All together at the dinner table

Strategies to make mealtime family time

April 21, 2004|By Sara Engram | Sara Engram,Special to the Sun

For our parents' and grandparents' generations, the daily dilemma for any household cook was the question: "What's for dinner?"

These days, as calendars grow dense with activities and obligations, the question in many households is not so much what to have for dinner but whether there's time for dinner at all.

If you can't seem to get your family together for meals, take heart. You've got good allies, both in terms of practical advice and in research that backs up the common-sense hunch that there is something inherently healthy about a family chattering around a dinner table -- something healthy enough to prompt a reassessment of the frantic schedules that rule many American households.

For the past eight years, the Center on Addiction and Substance Abuse at Columbia University has surveyed American teen-agers. Early on, says communications director Richard Mulieri, researchers picked up a correlation between the risk of substance abuse and the number of times teen-agers ate a meal with their families.

The more often families ate dinner together, the less likely teens were to engage in risky behaviors, whether drinking, drugs, smoking or sex.

CASA's 1998 Teen Survey found that teens who eat dinner with their parents twice a week or less were four times more likely to smoke cigarettes, three times more likely to smoke marijuana and nearly twice as likely to drink as those who ate dinner with their parents six or seven times a week.

In 1999, the survey found that teens from families that almost never eat dinner together were 72 percent more likely than the average teen to use illegal drugs, cigarettes and alcohol, while those from families that almost always eat dinner together were 31 percent less likely than the average teen to engage in these activities.

The secret isn't in the menu or the food preparation, says Mulieri. Rather, it's what CASA calls "parent power," the connections that enable parents and kids to touch base with each other, to find out how their day has gone.

"Parental engagement is simple, and it's one of the most effective tools in helping children grow up healthier," Mulieri says, noting that government programs spend millions of dollars to try to get the positive outcomes that CASA's survey finds in a simple habit like regular family dinners.

Yet if family dinners are a simple habit, ensuring that they happen is far from easy. Parental job pressures, together with children's schoolwork and extracurricular activities, leave little room for a ritual that has held families together for centuries.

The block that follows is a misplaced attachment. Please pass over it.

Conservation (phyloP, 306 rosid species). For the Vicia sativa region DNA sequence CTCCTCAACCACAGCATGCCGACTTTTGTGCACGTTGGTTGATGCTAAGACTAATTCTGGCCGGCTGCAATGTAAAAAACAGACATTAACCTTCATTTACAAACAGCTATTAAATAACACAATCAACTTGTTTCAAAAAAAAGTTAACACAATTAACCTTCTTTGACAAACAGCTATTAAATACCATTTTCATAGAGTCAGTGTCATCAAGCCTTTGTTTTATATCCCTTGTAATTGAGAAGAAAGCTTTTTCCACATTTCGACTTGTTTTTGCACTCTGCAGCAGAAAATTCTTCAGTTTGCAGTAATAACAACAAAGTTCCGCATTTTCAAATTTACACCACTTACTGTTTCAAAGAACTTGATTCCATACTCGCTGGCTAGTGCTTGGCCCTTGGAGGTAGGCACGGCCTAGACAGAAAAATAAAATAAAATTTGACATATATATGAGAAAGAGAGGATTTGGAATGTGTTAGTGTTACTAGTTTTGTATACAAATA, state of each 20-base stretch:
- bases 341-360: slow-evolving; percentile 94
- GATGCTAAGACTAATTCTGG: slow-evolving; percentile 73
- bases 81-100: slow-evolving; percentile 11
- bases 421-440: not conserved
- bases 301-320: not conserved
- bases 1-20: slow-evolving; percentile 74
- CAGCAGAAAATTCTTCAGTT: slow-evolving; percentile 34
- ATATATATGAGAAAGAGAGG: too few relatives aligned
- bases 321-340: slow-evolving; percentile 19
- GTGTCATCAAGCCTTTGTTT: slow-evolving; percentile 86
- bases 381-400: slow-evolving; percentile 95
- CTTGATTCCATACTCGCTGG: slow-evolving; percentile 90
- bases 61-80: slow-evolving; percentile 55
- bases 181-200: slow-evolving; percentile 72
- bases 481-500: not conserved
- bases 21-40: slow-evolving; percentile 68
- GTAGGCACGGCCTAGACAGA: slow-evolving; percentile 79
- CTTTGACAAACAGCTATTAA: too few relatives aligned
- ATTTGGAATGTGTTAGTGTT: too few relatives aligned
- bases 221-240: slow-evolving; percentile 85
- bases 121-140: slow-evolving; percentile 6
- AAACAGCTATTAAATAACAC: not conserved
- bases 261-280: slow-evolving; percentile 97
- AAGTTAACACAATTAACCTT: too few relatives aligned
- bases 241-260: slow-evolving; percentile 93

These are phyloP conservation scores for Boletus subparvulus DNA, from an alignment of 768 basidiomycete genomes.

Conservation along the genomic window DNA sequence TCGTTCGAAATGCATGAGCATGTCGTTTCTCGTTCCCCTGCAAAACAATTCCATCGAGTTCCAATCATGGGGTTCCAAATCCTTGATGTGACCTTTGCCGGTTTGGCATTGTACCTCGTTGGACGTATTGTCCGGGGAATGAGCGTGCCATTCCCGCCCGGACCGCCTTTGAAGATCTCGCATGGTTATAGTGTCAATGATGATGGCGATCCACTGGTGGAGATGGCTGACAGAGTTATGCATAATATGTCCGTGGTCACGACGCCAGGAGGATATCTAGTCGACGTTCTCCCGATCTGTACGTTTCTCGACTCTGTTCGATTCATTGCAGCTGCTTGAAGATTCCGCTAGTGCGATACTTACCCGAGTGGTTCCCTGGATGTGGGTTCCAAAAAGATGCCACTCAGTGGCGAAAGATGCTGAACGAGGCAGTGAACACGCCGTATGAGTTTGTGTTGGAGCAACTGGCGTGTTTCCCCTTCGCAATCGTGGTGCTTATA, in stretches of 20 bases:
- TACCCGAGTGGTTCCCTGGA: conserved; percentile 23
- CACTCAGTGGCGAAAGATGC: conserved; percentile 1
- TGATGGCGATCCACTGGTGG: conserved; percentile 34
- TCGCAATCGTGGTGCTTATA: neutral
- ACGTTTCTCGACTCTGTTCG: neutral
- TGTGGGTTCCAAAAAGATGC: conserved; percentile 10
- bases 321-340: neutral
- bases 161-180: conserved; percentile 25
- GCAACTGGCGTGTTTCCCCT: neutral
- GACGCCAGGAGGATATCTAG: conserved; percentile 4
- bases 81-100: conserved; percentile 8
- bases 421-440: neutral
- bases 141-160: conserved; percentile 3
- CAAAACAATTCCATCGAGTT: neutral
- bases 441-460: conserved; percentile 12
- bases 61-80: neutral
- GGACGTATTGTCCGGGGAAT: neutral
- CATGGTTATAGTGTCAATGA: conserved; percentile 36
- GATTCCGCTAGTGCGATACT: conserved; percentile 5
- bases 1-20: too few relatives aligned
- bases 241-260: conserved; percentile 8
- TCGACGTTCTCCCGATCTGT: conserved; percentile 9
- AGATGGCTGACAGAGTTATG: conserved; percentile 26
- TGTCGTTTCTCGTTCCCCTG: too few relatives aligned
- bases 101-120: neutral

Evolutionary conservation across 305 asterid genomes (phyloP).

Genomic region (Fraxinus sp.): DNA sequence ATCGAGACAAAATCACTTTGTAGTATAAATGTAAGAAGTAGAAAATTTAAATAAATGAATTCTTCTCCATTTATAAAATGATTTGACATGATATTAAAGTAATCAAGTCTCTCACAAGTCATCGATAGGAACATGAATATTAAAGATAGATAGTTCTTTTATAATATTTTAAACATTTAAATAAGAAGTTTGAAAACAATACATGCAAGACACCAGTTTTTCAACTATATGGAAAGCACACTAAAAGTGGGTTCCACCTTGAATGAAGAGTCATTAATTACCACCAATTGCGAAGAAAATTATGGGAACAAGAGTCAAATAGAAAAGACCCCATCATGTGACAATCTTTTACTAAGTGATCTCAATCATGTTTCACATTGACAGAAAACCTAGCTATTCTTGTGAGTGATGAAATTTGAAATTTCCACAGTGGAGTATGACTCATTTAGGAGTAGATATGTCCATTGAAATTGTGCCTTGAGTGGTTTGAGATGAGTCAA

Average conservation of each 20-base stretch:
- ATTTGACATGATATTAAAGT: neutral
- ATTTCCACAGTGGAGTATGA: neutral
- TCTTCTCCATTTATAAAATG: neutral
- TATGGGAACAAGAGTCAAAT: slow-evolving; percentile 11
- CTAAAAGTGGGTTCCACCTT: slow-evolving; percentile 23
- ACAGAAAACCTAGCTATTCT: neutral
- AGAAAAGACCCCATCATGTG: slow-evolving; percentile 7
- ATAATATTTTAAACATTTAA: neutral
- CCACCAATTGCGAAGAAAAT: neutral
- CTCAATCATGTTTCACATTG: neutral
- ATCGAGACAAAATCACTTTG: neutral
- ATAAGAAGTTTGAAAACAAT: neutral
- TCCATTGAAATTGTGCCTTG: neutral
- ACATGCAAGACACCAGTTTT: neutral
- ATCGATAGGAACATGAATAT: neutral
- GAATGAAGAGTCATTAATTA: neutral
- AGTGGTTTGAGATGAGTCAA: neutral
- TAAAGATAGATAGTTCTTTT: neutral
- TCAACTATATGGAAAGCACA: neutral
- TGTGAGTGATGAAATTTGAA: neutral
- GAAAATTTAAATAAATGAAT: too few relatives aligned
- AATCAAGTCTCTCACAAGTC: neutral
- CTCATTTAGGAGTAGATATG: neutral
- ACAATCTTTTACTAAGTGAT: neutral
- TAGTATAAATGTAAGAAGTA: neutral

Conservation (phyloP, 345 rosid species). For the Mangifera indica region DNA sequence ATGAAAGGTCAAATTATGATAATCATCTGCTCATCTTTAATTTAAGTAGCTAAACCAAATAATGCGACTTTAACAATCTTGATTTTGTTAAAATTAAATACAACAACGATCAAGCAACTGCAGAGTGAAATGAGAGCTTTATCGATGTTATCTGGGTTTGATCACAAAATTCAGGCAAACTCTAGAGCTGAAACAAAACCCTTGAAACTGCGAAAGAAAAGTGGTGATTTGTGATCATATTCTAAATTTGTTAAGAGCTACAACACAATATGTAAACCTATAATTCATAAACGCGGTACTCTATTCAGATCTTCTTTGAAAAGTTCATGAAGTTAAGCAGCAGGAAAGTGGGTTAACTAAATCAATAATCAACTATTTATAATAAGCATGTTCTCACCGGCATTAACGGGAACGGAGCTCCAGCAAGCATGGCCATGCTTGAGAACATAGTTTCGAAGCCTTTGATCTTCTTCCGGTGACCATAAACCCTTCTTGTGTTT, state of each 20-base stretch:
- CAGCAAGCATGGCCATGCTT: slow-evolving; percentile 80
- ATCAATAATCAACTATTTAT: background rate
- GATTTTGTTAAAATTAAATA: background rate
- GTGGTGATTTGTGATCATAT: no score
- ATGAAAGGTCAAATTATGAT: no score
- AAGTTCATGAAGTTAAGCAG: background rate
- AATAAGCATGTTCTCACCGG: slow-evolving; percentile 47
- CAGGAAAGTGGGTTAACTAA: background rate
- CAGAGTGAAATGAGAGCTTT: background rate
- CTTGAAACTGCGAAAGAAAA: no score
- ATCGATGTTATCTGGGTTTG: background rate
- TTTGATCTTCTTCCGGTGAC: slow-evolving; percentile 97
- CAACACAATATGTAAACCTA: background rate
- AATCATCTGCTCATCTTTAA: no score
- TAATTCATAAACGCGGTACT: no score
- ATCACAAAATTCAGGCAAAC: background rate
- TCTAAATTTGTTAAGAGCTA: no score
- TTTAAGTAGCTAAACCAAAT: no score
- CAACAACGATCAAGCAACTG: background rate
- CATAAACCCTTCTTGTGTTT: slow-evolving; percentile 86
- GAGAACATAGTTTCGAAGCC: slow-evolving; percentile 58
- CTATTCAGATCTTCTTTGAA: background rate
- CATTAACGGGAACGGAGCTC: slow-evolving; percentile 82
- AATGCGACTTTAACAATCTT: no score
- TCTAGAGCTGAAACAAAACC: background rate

Melinda Cianos, a nursing student and Rodgers Forge mother of three, is a firm believer in family dinners. "It's what I had growing up ... and I wanted that for my kids," she says. But in the Cianos household, as for many families, there are compromises.

As a regional sales representative, Cianos' husband Michael spends many days on the road, so more evenings than not, family dinner is Melinda and the kids -- Claire, 15, Michael, 12, and Andrew, 7. But Dad is home on weekends and Sunday evenings are reserved for the whole family.

Whether weekday or weekend, dinner doesn't have to be a special menu, says Cianos. And it doesn't have to last forever -- even 15 or 20 minutes is worthwhile. "We have a lot of fun conversations during that time," she says.

"When we're riding in the car, I do a lot of listening, but I'm busy driving and I don't get to respond with a well-thought-out answer. Dinnertime is when I get to do that."

Preserving a family dinnertime is "a struggle every day," Cianos says, especially as her ninth-grade daughter gets interested in more extracurricular activities.

Finding the right balance between schoolwork, wholesome activities and down time is "constant. I'm constantly writing schedules, constantly checking schedules and constantly changing schedules," she says.

Dinner doesn't happen at the same time every day, and it's sometimes a little more rushed than at other times. But more often than not, the Cianos kids know that they will be gathering around the dinner table with at least one parent.

Meanwhile, many families rely on grab-and-run food, whether from fast-food restaurants or prepared meals warmed in the microwave as various family members stop to refuel.

As a result, says food columnist Leanne Ely, dinnertime conversation for too many families consists of the quintessential fast-food question: "Do you want fries with that?"

Ely first began writing about food in the traditional way -- focusing on good recipes. But as responses poured in from readers, particularly from the 225,000-plus members of, where she posts a weekly Food for Thought column, Ely has taken on "a more pointed mission" -- bringing back family dinners.

Her book -- Saving Dinner: The Menus, Recipes, and Shopping Lists to Bring Your Family Back to the Table (Ballantine Books, 2003, $14.95) -- is a tool to help families do just that.

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